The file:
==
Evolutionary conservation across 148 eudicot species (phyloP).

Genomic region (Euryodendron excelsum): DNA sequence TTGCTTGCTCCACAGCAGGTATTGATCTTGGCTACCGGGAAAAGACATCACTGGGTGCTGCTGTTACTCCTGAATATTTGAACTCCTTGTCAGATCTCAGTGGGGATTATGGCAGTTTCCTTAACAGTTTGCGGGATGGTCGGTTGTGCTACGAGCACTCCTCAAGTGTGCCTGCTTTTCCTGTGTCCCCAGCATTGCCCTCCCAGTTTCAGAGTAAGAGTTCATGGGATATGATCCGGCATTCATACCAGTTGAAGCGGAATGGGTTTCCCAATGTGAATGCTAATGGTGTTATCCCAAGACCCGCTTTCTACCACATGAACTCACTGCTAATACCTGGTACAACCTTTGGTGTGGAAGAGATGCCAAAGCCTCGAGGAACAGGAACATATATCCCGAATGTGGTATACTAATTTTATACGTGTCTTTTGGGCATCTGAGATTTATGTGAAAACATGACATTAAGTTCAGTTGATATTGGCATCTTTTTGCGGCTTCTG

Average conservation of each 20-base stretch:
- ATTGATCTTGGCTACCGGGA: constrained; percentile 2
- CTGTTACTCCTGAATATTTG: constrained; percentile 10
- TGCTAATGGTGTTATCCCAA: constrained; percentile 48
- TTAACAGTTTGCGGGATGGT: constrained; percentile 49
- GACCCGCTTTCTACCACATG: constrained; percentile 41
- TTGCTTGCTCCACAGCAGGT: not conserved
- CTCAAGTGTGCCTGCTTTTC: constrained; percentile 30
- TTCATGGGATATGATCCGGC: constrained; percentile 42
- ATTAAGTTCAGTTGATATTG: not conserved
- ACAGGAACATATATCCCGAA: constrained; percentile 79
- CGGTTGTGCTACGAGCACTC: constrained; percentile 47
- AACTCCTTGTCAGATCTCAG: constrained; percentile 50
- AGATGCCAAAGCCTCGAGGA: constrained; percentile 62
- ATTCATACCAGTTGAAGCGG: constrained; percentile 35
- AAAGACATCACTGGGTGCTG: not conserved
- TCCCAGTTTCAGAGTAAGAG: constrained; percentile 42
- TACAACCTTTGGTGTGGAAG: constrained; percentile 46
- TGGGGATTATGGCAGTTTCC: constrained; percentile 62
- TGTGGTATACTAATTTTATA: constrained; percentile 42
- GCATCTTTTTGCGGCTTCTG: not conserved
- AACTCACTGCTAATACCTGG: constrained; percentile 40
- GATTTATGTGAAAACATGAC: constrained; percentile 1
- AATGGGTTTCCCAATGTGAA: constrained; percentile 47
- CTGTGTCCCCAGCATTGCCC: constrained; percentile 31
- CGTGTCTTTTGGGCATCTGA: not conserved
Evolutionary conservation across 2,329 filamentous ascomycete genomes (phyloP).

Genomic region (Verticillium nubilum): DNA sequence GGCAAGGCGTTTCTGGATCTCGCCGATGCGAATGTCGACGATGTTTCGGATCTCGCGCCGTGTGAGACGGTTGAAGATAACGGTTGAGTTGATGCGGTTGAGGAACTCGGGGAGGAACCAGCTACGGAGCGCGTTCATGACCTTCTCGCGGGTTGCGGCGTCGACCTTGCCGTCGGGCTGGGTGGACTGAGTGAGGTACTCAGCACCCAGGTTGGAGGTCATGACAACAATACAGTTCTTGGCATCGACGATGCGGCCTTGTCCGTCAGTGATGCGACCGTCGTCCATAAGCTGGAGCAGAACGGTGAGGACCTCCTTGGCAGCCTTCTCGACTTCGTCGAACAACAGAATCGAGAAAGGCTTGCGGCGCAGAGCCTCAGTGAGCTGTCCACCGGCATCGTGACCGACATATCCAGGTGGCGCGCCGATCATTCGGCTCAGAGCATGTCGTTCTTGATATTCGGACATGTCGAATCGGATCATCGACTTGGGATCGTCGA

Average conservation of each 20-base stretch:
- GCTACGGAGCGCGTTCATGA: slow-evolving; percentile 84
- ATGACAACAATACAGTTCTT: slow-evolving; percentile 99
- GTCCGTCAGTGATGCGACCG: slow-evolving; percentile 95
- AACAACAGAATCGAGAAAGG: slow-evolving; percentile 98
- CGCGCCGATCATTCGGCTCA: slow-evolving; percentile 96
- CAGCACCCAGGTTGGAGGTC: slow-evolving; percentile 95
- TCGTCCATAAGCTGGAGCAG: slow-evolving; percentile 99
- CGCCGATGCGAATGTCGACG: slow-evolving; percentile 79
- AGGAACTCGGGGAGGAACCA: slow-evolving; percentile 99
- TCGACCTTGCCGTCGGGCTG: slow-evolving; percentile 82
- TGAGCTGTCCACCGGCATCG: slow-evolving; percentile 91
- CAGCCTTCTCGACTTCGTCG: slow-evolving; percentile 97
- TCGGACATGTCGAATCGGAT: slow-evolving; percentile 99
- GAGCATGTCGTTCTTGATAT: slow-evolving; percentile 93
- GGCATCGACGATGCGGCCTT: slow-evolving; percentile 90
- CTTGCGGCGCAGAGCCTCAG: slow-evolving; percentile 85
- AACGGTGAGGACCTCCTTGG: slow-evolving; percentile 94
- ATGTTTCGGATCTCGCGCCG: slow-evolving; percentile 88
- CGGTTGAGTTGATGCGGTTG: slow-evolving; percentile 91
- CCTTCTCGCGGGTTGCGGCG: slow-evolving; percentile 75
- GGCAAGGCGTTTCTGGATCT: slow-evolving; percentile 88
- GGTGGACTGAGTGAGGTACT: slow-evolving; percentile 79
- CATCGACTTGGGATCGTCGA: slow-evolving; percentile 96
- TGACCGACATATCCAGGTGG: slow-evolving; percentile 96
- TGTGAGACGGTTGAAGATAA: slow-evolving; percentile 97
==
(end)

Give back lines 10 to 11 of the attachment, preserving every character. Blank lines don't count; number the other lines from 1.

- CTCAAGTGTGCCTGCTTTTC: constrained; percentile 30
- TTCATGGGATATGATCCGGC: constrained; percentile 42